Best Twin Cities albums of 2010

Dessa, BNLX, Kristoff Krane, and more

EP #1, EP #2, EP #3, and EP #4

With driving, throbbing mood-pop songs that could serve as the soundtrack to an 8-bit racing game from the '80s, BNLX made their debut on the scene by smashing out a quartet of potent four-track EPs at equal intervals throughout the year. Husband-and-wife duo Ed and Ashley Ackerson mostly abandoned their other projects (Ed's Polara and solo efforts, and their shared work in the Mood Swings) to focus on the novelty and excitement of their new endeavor. That energy is evident across all four EPs, which fuse Devo dance beats with B-52s harmonies and industrial undertones to create a fresh sound that's undeniably catchy. —Andrea Swensson

Dark Dark Dark
Wild Go

Ever the stoic live act, Dark Dark Dark ventured into surprisingly upbeat territory on this year's Wild Go, propelling their somber and aching melodies forward with finger snaps, sing-songy choruses, and jaunty squeezebox beats. Whereas previous releases featured vocalists Nona Marie Invie and Marshall LaCount trading off lead vocals and harmonizing with each other, Wild Go is mostly Invie's vehicle, and she drives it well. With a hearty, piercing voice and plainspoken lyricism, Invie sings with purpose, her old-soul observations ringing out loud and clear above a dancing din of baroque piano parts, trumpets, clarinets, and echoing choral harmonies. —Andrea Swensson

A Badly Broken Code

If it seemed like Dessa was everywhere this year, there was good reason for it. From the moment A Badly Broken Code dropped last winter, she stamped her authority all over this year, turning the next 10 months into a victory lap. Not that we should have been surprised—Dessa's always held her own as an MC in the boys' club and has long since been a published author. But the way she pulled those two worlds together, blossoming into a brash but introspective songstress and in turn shattering our expectations of women in hip hop and beyond, was nothing short of mesmerizing. Whether it was a loping show tune, a wounded, slinking ballad, or a bull-in-a-china-shop rap beat, Dessa handled it with confident ease. We didn't need Xgau to tell us how good this album was because, in all honesty, Broken Code made such accolades seem all but predictable. —Jeff Gage


It began like the setup to a bad indie-rock joke: How many Midwest indie-rock musicians does it take to screw in a soft-rock light bulb? Turns out the answer is 24, and at least half of them have to be from Eau Claire. As for the light bulb? It's permanently set to flicker, seductively casting out a soft red glow. With Relayted, Gayngs bandleader Ryan Olson and his cyclical cast of sidekicks established themselves as decidedly anti-ironic yacht-rock enthusiasts, toying with Auto-Tune and melding smooth pop jams into a concoction that could appeal equally to Brian Eno fans, heady audiophiles, and horny cyborgs. —Andrea Swensson

Kristoff Krane
Hunting for Father

Kristoff Krane has always been a rapper with a big heart, big ambitions, and a gift for freestyling. On Hunting for Father, the St. Paul MC—a close friend and protégé of Eyedea—really hits his stride in making the most of each of those characteristics with an album that is as sprawling as it is eclectic. Through the tangle of acoustic guitars and elliptical beats, Krane weaves his Zen-like ruminations on life, family, and mortality with a stream-of-consciousness spontaneity, jumping from idea to idea as they strike him, with little regard for form or structure. That seeming unpredictability is what lends Father its exuberance, but in truth it all comes back to an artist's unwavering conviction that love, beauty, and living in the moment always win the day. —Jeff Gage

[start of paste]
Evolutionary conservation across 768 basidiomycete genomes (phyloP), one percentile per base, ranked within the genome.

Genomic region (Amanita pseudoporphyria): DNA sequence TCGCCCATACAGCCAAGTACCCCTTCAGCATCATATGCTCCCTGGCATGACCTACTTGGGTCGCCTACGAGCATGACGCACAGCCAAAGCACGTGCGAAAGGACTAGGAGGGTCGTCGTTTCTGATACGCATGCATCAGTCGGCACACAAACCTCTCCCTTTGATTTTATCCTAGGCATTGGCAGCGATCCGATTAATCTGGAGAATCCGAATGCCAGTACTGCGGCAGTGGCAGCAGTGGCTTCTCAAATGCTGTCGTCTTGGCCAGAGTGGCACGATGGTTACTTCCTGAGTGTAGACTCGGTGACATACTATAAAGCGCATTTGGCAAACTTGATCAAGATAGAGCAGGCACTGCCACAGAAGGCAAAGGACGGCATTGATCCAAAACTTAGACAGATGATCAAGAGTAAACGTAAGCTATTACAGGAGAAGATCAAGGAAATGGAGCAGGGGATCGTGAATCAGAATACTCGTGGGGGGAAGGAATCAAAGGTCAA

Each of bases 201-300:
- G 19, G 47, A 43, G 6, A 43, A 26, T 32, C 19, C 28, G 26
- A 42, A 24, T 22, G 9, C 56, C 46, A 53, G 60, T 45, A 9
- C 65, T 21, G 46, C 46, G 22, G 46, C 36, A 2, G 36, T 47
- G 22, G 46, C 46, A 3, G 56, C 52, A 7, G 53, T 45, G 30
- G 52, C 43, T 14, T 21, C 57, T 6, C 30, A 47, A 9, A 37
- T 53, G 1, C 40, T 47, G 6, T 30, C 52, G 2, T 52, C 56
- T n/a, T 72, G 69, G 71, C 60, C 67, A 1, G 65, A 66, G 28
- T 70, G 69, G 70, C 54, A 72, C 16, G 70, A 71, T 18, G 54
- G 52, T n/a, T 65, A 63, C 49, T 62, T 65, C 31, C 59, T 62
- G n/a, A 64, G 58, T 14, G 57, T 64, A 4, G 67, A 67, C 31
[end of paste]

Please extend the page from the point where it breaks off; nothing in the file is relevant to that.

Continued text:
Jeremy Messersmith
The Reluctant Graveyard

For the final installment of his "pop trilogy," chameleonic songwriter Jeremy Messersmith assumed a jingle-jangling '60s aesthetic, donning a pair of horn-rims and recording The Reluctant Graveyard using entirely vintage equipment. Far more unusually, he drew the inspiration for those songs by hanging out in cemeteries and poring over tombstones. The result was his best record yet, though predictably it was a little on the morbid side. Not that that detracted from the music: Far from being oppressive, Messersmith's inventive storytelling and knack for detail helps bring to life his characters' (usually tragic) stories with compassion and a wry sense of humor. Coupled with sweeping arrangements and singsong choruses, Graveyard's fixation with death is as lively and irresistible as you could hope for. —Jeff Gage

Phantom Tails
Sounds of the Hunchback Whale

With a sound that's hard to pin down (Glitch-pop? Underwater prog-rock? Zombie funk?) and a fearless ambition to spread their music to the masses, Phantom Tails were one of several bands this year to emerge as a fully formed, exquisitely executed idea. The band take a handful of seemingly incongruent pieces—jagged, angular guitar parts; propelling laptop beats; squiggly synth noodling; churning industrial grime; lo-fi, irreverent, and scoffing vocals—and smash them into irresistible three-minute dance jams. The band, formed entirely from ex-members of the promising but overlooked Plastic Chord, have already started hitting the pavement nationwide to push their music into a larger playing field; with Hunchback Whale as their calling card, it would seem the odds are on their side. —Andrea Swensson

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